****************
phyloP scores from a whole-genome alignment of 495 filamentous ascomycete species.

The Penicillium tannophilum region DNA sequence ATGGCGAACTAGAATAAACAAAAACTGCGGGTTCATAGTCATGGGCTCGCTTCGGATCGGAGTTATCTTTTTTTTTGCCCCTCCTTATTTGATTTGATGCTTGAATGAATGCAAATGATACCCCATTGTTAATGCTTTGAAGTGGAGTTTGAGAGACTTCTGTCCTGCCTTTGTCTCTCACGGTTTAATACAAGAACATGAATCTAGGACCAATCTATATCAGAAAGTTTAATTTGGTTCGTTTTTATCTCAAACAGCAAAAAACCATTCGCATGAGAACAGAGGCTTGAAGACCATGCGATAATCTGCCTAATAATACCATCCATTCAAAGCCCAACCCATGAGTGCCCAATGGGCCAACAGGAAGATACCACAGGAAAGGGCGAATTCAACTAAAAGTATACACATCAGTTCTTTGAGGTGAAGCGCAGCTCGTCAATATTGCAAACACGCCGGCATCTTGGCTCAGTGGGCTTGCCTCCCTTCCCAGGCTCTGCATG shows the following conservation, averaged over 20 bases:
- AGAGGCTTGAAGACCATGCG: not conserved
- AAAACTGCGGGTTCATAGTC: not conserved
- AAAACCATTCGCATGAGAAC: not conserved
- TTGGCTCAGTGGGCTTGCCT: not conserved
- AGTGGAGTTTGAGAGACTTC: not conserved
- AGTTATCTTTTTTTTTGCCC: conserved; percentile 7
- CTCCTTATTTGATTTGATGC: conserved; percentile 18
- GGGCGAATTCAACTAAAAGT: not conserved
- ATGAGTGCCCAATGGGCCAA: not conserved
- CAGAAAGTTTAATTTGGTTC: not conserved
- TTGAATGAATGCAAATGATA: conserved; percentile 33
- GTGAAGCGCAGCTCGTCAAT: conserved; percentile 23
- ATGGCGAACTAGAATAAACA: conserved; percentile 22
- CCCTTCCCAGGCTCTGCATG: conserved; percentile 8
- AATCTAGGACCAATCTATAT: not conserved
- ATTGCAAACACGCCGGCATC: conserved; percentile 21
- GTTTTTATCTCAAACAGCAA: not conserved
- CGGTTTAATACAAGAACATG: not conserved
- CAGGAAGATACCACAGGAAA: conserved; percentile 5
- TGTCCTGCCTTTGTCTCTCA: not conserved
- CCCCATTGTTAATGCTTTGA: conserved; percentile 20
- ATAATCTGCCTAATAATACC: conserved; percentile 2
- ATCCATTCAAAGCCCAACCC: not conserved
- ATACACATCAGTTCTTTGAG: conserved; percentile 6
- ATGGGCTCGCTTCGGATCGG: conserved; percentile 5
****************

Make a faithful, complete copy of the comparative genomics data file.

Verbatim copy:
phyloP scores from a whole-genome alignment of 495 filamentous ascomycete species.

The Penicillium tannophilum region DNA sequence ATGGCGAACTAGAATAAACAAAAACTGCGGGTTCATAGTCATGGGCTCGCTTCGGATCGGAGTTATCTTTTTTTTTGCCCCTCCTTATTTGATTTGATGCTTGAATGAATGCAAATGATACCCCATTGTTAATGCTTTGAAGTGGAGTTTGAGAGACTTCTGTCCTGCCTTTGTCTCTCACGGTTTAATACAAGAACATGAATCTAGGACCAATCTATATCAGAAAGTTTAATTTGGTTCGTTTTTATCTCAAACAGCAAAAAACCATTCGCATGAGAACAGAGGCTTGAAGACCATGCGATAATCTGCCTAATAATACCATCCATTCAAAGCCCAACCCATGAGTGCCCAATGGGCCAACAGGAAGATACCACAGGAAAGGGCGAATTCAACTAAAAGTATACACATCAGTTCTTTGAGGTGAAGCGCAGCTCGTCAATATTGCAAACACGCCGGCATCTTGGCTCAGTGGGCTTGCCTCCCTTCCCAGGCTCTGCATG shows the following conservation, averaged over 20 bases:
- AGAGGCTTGAAGACCATGCG: not conserved
- AAAACTGCGGGTTCATAGTC: not conserved
- AAAACCATTCGCATGAGAAC: not conserved
- TTGGCTCAGTGGGCTTGCCT: not conserved
- AGTGGAGTTTGAGAGACTTC: not conserved
- AGTTATCTTTTTTTTTGCCC: conserved; percentile 7
- CTCCTTATTTGATTTGATGC: conserved; percentile 18
- GGGCGAATTCAACTAAAAGT: not conserved
- ATGAGTGCCCAATGGGCCAA: not conserved
- CAGAAAGTTTAATTTGGTTC: not conserved
- TTGAATGAATGCAAATGATA: conserved; percentile 33
- GTGAAGCGCAGCTCGTCAAT: conserved; percentile 23
- ATGGCGAACTAGAATAAACA: conserved; percentile 22
- CCCTTCCCAGGCTCTGCATG: conserved; percentile 8
- AATCTAGGACCAATCTATAT: not conserved
- ATTGCAAACACGCCGGCATC: conserved; percentile 21
- GTTTTTATCTCAAACAGCAA: not conserved
- CGGTTTAATACAAGAACATG: not conserved
- CAGGAAGATACCACAGGAAA: conserved; percentile 5
- TGTCCTGCCTTTGTCTCTCA: not conserved
- CCCCATTGTTAATGCTTTGA: conserved; percentile 20
- ATAATCTGCCTAATAATACC: conserved; percentile 2
- ATCCATTCAAAGCCCAACCC: not conserved
- ATACACATCAGTTCTTTGAG: conserved; percentile 6
- ATGGGCTCGCTTCGGATCGG: conserved; percentile 5